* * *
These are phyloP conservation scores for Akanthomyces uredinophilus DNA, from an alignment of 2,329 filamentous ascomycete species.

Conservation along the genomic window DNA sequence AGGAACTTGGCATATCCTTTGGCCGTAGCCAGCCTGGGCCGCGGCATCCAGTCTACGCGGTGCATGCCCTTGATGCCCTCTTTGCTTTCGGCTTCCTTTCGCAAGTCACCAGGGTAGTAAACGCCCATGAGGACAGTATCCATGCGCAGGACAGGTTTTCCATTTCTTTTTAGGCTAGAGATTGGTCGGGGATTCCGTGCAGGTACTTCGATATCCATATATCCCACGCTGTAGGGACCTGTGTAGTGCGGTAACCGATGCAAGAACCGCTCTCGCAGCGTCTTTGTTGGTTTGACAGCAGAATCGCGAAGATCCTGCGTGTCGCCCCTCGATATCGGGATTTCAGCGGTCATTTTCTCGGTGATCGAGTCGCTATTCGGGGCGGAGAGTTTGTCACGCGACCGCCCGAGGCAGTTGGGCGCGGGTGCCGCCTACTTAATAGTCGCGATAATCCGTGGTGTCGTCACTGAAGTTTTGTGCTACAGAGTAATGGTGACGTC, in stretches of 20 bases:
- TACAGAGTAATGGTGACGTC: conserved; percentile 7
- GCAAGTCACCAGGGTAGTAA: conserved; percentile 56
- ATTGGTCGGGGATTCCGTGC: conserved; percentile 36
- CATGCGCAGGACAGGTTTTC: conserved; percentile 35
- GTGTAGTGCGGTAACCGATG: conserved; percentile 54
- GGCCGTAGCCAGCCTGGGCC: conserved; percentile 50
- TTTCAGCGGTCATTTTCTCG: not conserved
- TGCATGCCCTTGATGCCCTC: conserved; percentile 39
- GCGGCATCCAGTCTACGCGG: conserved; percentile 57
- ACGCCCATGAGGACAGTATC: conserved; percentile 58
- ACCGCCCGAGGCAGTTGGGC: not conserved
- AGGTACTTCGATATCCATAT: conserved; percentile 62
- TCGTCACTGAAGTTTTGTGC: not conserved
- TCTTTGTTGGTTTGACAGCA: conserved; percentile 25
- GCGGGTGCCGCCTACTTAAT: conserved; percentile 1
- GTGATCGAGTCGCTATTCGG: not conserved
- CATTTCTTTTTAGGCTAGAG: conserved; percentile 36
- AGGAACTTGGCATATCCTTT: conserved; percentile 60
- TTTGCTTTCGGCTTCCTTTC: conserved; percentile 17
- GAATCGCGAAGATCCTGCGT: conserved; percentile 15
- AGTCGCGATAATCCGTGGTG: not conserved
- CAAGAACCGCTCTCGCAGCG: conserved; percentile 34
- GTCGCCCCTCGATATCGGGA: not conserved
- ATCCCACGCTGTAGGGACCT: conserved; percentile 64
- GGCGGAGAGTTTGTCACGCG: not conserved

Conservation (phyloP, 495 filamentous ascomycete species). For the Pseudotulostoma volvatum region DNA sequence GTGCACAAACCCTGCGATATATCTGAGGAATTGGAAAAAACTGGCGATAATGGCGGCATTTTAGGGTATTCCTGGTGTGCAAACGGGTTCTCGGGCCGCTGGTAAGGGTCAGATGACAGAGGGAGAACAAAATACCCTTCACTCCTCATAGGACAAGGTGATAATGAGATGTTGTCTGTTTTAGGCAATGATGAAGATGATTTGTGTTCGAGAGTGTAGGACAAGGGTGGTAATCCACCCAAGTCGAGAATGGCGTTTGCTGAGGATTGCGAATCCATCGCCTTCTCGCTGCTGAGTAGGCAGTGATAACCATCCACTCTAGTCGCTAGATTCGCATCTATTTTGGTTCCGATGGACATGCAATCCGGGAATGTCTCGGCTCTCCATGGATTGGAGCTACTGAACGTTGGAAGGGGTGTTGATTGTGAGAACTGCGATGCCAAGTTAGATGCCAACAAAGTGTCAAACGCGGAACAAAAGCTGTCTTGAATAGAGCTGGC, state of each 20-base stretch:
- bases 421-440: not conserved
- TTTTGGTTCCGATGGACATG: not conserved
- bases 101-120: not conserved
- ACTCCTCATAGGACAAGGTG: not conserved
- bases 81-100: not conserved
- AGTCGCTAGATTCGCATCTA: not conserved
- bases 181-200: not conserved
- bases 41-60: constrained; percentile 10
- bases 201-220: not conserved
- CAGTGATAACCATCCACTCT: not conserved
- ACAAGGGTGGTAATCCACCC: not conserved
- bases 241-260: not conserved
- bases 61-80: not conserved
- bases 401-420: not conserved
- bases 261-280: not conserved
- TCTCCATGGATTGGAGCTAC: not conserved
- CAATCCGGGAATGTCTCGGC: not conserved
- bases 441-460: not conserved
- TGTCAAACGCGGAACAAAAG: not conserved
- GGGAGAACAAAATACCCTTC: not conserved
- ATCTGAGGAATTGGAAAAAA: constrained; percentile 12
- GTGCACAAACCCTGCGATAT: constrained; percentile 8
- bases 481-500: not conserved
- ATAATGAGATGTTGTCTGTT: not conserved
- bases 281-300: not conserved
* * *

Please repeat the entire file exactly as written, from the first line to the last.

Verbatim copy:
These are phyloP conservation scores for Akanthomyces uredinophilus DNA, from an alignment of 2,329 filamentous ascomycete species.

Conservation along the genomic window DNA sequence AGGAACTTGGCATATCCTTTGGCCGTAGCCAGCCTGGGCCGCGGCATCCAGTCTACGCGGTGCATGCCCTTGATGCCCTCTTTGCTTTCGGCTTCCTTTCGCAAGTCACCAGGGTAGTAAACGCCCATGAGGACAGTATCCATGCGCAGGACAGGTTTTCCATTTCTTTTTAGGCTAGAGATTGGTCGGGGATTCCGTGCAGGTACTTCGATATCCATATATCCCACGCTGTAGGGACCTGTGTAGTGCGGTAACCGATGCAAGAACCGCTCTCGCAGCGTCTTTGTTGGTTTGACAGCAGAATCGCGAAGATCCTGCGTGTCGCCCCTCGATATCGGGATTTCAGCGGTCATTTTCTCGGTGATCGAGTCGCTATTCGGGGCGGAGAGTTTGTCACGCGACCGCCCGAGGCAGTTGGGCGCGGGTGCCGCCTACTTAATAGTCGCGATAATCCGTGGTGTCGTCACTGAAGTTTTGTGCTACAGAGTAATGGTGACGTC, in stretches of 20 bases:
- TACAGAGTAATGGTGACGTC: conserved; percentile 7
- GCAAGTCACCAGGGTAGTAA: conserved; percentile 56
- ATTGGTCGGGGATTCCGTGC: conserved; percentile 36
- CATGCGCAGGACAGGTTTTC: conserved; percentile 35
- GTGTAGTGCGGTAACCGATG: conserved; percentile 54
- GGCCGTAGCCAGCCTGGGCC: conserved; percentile 50
- TTTCAGCGGTCATTTTCTCG: not conserved
- TGCATGCCCTTGATGCCCTC: conserved; percentile 39
- GCGGCATCCAGTCTACGCGG: conserved; percentile 57
- ACGCCCATGAGGACAGTATC: conserved; percentile 58
- ACCGCCCGAGGCAGTTGGGC: not conserved
- AGGTACTTCGATATCCATAT: conserved; percentile 62
- TCGTCACTGAAGTTTTGTGC: not conserved
- TCTTTGTTGGTTTGACAGCA: conserved; percentile 25
- GCGGGTGCCGCCTACTTAAT: conserved; percentile 1
- GTGATCGAGTCGCTATTCGG: not conserved
- CATTTCTTTTTAGGCTAGAG: conserved; percentile 36
- AGGAACTTGGCATATCCTTT: conserved; percentile 60
- TTTGCTTTCGGCTTCCTTTC: conserved; percentile 17
- GAATCGCGAAGATCCTGCGT: conserved; percentile 15
- AGTCGCGATAATCCGTGGTG: not conserved
- CAAGAACCGCTCTCGCAGCG: conserved; percentile 34
- GTCGCCCCTCGATATCGGGA: not conserved
- ATCCCACGCTGTAGGGACCT: conserved; percentile 64
- GGCGGAGAGTTTGTCACGCG: not conserved

Conservation (phyloP, 495 filamentous ascomycete species). For the Pseudotulostoma volvatum region DNA sequence GTGCACAAACCCTGCGATATATCTGAGGAATTGGAAAAAACTGGCGATAATGGCGGCATTTTAGGGTATTCCTGGTGTGCAAACGGGTTCTCGGGCCGCTGGTAAGGGTCAGATGACAGAGGGAGAACAAAATACCCTTCACTCCTCATAGGACAAGGTGATAATGAGATGTTGTCTGTTTTAGGCAATGATGAAGATGATTTGTGTTCGAGAGTGTAGGACAAGGGTGGTAATCCACCCAAGTCGAGAATGGCGTTTGCTGAGGATTGCGAATCCATCGCCTTCTCGCTGCTGAGTAGGCAGTGATAACCATCCACTCTAGTCGCTAGATTCGCATCTATTTTGGTTCCGATGGACATGCAATCCGGGAATGTCTCGGCTCTCCATGGATTGGAGCTACTGAACGTTGGAAGGGGTGTTGATTGTGAGAACTGCGATGCCAAGTTAGATGCCAACAAAGTGTCAAACGCGGAACAAAAGCTGTCTTGAATAGAGCTGGC, state of each 20-base stretch:
- bases 421-440: not conserved
- TTTTGGTTCCGATGGACATG: not conserved
- bases 101-120: not conserved
- ACTCCTCATAGGACAAGGTG: not conserved
- bases 81-100: not conserved
- AGTCGCTAGATTCGCATCTA: not conserved
- bases 181-200: not conserved
- bases 41-60: constrained; percentile 10
- bases 201-220: not conserved
- CAGTGATAACCATCCACTCT: not conserved
- ACAAGGGTGGTAATCCACCC: not conserved
- bases 241-260: not conserved
- bases 61-80: not conserved
- bases 401-420: not conserved
- bases 261-280: not conserved
- TCTCCATGGATTGGAGCTAC: not conserved
- CAATCCGGGAATGTCTCGGC: not conserved
- bases 441-460: not conserved
- TGTCAAACGCGGAACAAAAG: not conserved
- GGGAGAACAAAATACCCTTC: not conserved
- ATCTGAGGAATTGGAAAAAA: constrained; percentile 12
- GTGCACAAACCCTGCGATAT: constrained; percentile 8
- bases 481-500: not conserved
- ATAATGAGATGTTGTCTGTT: not conserved
- bases 281-300: not conserved